Most people receive excellent treatment from our National Health Service and in the private sector, however, sometimes you may suspect that a mistake has been made and you have not been treated properly. In this case, you may consider making a claim for compensation.

With over 60 years’ experience, the team at Farleys have extensive experience in handling medical negligence claims of all types and have secured millions of pounds in compensation for our clients over the years.

Our team are personable, approachable, and will always act to achieve the best possible outcome for you and your loved ones. We offer a personal service and will always ensure that your case is handled with the care and professionalism it deserves.

As well as seeking the right level of compensation, our experts help clients to access top quality medical care, rehabilitation and support and make arrangements for their future, where needed.

We are a full-service law firm, and draw upon the help of other legal experts when needed, from other departments such as financial planning, personal injury trusts, wills advice and Powers of Attorney.

Our experts have answered some frequently asked questions about clinical negligence claims.

If you think that you may have a clinical negligence claim please do not hesitate to contact our specialist team at Farleys.

We have a dedicated contact number for service users of The Swallows Head and Neck Cancer Charity  0330 134 6997, or you can contact us by email on [email protected].

A clinical negligence claim is a legal claim for compensation where you have been injured as a result of the negligence of a medical professional.

Most clinical negligence claims have a 3 year time limit which means that court proceedings must be issued (not just that the claim must be started) within 3 years of the injury or in some cases, 3 years from the date that you first became aware the injury was caused as a result of negligence. For cases involving children, the 3 year time period starts from their 18th Birthday.

The investigative process at the start of a claim can be lengthy and therefore, it is advantageous to instruct legal representation as soon as possible and when the issues are fresh in your mind.

Everyone is different and there is no one motivation for bringing a clinical negligence claim. For many, it is about receiving recognition from the medical professional that a mistake was made and changes will be implemented to ensure that the same does not happen to another patient. For others, financial compensation is essential as the injury suffered might have affected their ability to work or look after their family in the same way they did before the incident; in some cases, the impact of a clinical mistake can be life-changing.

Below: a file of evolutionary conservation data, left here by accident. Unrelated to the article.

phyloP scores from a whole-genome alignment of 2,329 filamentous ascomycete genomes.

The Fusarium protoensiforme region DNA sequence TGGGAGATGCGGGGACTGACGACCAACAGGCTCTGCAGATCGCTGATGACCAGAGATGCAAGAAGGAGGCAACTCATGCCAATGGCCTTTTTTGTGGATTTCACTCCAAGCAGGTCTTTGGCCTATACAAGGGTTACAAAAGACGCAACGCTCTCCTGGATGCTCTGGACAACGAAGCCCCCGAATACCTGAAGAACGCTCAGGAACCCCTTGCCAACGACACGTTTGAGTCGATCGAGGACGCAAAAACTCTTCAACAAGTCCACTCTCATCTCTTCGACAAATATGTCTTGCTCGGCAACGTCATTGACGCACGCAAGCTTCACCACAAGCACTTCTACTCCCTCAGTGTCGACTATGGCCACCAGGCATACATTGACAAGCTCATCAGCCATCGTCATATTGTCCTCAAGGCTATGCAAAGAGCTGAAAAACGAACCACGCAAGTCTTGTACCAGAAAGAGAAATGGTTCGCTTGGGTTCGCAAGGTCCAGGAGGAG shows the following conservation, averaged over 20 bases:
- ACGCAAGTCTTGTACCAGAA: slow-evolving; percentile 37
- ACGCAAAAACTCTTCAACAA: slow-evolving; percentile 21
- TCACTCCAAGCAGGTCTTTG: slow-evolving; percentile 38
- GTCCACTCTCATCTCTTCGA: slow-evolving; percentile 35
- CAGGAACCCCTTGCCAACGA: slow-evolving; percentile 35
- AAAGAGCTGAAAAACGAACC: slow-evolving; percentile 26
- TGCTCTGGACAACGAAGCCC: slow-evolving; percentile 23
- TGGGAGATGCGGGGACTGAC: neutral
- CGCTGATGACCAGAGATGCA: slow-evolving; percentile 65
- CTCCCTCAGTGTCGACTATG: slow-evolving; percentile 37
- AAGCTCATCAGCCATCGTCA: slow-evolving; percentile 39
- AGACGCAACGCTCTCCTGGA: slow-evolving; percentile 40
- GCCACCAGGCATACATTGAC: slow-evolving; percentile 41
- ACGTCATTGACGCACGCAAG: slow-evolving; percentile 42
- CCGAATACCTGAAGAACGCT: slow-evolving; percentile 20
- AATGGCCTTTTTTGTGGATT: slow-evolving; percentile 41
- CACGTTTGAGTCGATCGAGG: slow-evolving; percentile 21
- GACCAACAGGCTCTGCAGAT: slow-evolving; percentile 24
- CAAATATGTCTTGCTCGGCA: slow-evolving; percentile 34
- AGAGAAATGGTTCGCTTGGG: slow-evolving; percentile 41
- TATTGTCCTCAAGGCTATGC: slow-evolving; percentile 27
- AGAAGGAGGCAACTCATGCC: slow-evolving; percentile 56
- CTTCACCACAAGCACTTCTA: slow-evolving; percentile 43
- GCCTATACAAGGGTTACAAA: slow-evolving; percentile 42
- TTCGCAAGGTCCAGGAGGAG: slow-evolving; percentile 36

There are many methods of funding available. The main sources of funding are Legal Expense Insurance (you might have this cover on one of your insurance policies, i.e home insurance), Conditional Fee Agreement (‘no win no fee’),private funding and legal aid. Not all of these methods will be available to you, but your solicitor can discuss your options with you at the beginning of the case.

Negligence has a specific legal definition which combines a failure to take care with causing an injury.

Breach of duty of care

– You must show that the treatment or care received fell below the standard of a responsible body of medical practitioners in the relevant field of medicine. Therefore, if the practitioner is not supported by a responsible body of their peers, then breach of duty can be established.

Causation

– It must also be proved that the breach of duty caused or materially contributed to you suffering a worse outcome than you would have done if the breach of duty had not occurred. If the outcome would have been the same, then the claim will fail.

To bring a successful claim, you must prove, on the balance of probabilities that breach of duty has occurred and that it caused you to suffer injury. Your legal representative can discuss this in detail with you referring to your individual set of circumstances.

This depends on the individual circumstances of each case. Typically, a claim for clinical negligence can take between 1-3 years, however, a number of factors can effect timescales, such as – whether the Defendant admits liability for your injuries, how complex your injuries are and the number of medical reports that need to be obtained, whether a final prognosis can be given for your injuries and your age; as if you are a child it is likely that the claim will go on for some time until the full extent of the injuries can be established.

The majority of cases settle before you get to a final hearing and therefore, it is very unlikely that you will need to give oral evidence in court. Although it might be necessary to issue court proceedings in order to progress your case, only a small percentage of cases go on to trial. The Civil Procedure Rules that both parties need to follow encourage settlement where possible before trial.

This is an impossible question to answer as each case is unique. If successful, you will receive general damages for your pain and suffering, as well as special damages for specific losses you have incurred or will incur as a direct result of the negligence, for example loss of earnings.